Introduction: Multiple myeloma (MM) is a lymphoplasmacytic malignancy localized in the bone marrow (BM) characterized by the continuous metastasis. Despite the introduction of novel therapies, MM patients relapse due to the development of drug resistance that is, at least in part, promoted by hypoxia (insufficient oxygen). MM cells develop a hypoxic phenotype, leading to cellular adaptations that cause metastasis, angiogenesis, stemness and resistance to drugs, such as carfilzomib, promoted by a hypoxia-inducible factor-1α (HIF-1α) transcription factor. Herein, we explored the mechanisms underlying HIF pathway inhibition using for the first time in MM a HIF-1α selective small molecule inhibitor, PX-478, both in vitro and in vivo.

Methods: In vitro, to test the effect of PX-478 (0 - 50 µM) in combination with carfilzomib on MM cell survival exposed to normoxia (21% O2) or hypoxia (1% O2) was assessed using MTT assay. Cell adhesion to endothelial cells (HUVECs), and cell migration to stromal cells of prelabeled MM cells treated with PX-478 was measured by fluorescent spectrophotometer and flow cytometry, respectively. Tube-like formation of HUVECs as well as survival was tested in the presence of PX-478.

For in vivo study, MM.1S-Luc-GFP cells were injected intravenously (i.v.) into 40 SCID mice; 3 weeks post injection the mice were divided into 4 groups and treated with vehicle (PBS), carfilzomib, PX-478, and a combination of PX-478 and carfilzomib. Tumor progression and weight was monitored weekly by bioluminescent imaging, and survival was monitored daily. At day 28, 3 mice from each group were randomly taken: (i) to test the number of circulating tumor cells (MM-GFP+) in the peripheral blood counted by flow cytometry; (ii) to test the MM apoptosis in the femurs by TUNEL staining; and (iii) to test extramedullar metastasis of MM in the kidney, spleen and the liver using immunohistochemistry. Additionally, tumor vasculature was demonstrated in the skull using photoacoustic imaging as well as tumor involvement using fluorescent microscopy. Moreover, we tested the drug delivery by injecting fluorescent large molecule (Dextran-AF405 Mw=70,000) i.v. in MM-bearing mice treated with and without PX-478. Lastly, we tested the effect of PX-478 on prelabeled MM cell retention in the blood and homing to the BM one hour post-MM injection in naïve mice.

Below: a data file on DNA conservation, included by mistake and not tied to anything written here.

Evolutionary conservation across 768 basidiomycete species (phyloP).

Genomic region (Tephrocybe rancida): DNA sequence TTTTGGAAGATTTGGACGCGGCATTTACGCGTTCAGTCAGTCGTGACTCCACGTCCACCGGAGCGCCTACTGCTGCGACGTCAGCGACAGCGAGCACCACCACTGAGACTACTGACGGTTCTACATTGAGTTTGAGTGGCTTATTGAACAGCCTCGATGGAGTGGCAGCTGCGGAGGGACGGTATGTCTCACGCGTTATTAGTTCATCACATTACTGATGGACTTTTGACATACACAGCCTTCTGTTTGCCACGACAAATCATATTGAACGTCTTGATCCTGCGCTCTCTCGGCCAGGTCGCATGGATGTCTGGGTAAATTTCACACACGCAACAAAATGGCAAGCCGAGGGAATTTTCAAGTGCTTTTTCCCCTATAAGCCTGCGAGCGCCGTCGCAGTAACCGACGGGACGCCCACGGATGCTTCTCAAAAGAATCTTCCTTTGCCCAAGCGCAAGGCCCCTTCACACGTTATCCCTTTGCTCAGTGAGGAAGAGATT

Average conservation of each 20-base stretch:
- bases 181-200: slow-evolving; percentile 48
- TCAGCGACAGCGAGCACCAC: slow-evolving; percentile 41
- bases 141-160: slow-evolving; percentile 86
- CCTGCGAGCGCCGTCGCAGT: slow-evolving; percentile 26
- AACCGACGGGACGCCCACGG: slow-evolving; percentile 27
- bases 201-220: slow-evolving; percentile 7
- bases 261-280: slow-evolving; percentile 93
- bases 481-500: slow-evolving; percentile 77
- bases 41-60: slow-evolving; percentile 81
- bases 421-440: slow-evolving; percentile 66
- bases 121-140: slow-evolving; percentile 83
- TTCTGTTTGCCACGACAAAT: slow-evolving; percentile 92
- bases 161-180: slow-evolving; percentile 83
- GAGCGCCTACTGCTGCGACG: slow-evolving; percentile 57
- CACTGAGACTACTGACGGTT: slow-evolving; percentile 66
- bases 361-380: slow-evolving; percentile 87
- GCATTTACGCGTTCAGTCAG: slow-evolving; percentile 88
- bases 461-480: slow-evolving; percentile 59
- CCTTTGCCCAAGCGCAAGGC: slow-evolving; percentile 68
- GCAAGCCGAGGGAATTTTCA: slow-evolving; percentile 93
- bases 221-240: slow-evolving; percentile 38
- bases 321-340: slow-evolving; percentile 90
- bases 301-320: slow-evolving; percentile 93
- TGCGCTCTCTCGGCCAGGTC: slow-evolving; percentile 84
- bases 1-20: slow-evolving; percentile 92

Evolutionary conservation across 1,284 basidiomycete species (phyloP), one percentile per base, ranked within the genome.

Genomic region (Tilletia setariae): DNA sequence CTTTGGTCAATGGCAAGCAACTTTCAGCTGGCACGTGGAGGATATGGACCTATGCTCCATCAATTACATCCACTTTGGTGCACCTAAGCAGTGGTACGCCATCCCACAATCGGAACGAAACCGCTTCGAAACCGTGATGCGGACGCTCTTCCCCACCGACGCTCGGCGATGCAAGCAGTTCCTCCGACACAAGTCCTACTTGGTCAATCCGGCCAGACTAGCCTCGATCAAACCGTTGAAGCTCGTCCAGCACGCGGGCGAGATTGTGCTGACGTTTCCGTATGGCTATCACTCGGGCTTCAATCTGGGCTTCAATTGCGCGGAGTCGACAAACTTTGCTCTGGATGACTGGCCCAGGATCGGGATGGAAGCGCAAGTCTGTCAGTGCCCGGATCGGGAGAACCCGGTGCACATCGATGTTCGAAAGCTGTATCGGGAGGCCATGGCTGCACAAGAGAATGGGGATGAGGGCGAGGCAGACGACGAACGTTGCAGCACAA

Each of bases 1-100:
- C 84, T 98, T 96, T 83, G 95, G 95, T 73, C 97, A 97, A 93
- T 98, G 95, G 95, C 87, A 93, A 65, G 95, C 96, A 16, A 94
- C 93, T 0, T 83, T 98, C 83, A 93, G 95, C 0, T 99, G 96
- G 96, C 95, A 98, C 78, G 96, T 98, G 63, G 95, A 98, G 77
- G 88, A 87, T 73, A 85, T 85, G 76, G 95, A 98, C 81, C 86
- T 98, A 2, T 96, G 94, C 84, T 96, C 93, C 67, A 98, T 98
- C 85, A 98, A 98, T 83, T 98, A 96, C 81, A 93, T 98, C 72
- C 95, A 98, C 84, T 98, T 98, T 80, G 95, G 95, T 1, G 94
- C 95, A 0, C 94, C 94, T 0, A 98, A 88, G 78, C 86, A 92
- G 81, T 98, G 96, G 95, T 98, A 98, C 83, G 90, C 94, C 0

Results: We found that PX-478 reversed the hypoxia-induced resistance of MM cells to carfilzomib, inhibited metastasis-related cell processes such as adhesion and migration, and reduced MM-mediated tube-like formation of HUVECs in vitro. In vivo, in MM-bearing mice PX-478 decreased the number of MM circulating cells, suppressed tumor metastasis, improved vascularization of the tumor thus delivery of chemotherapy, and as a result re-sensitized MM cells to carfilzomib by increasing tumor apoptosis thus completely abrogating tumor growth and significantly extending mice survival.

Conclusions: This is the first study to show the efficacy of PX-478 in MM demonstrating that PX-478 is acting as a pleiotropic molecule in which it inhibited many different hypoxia-induced biological processes - migration, angiogenesis and drug resistance. By overcoming these cancer adaptations, PX-478 has a clear advantage over using agents that carry an effect against one of these processes. This data provides a preclinical basis for future clinical trials testing efficacy of PX-478 in MM.


No relevant conflicts of interest to declare.

Author notes


Asterisk with author names denotes non-ASH members.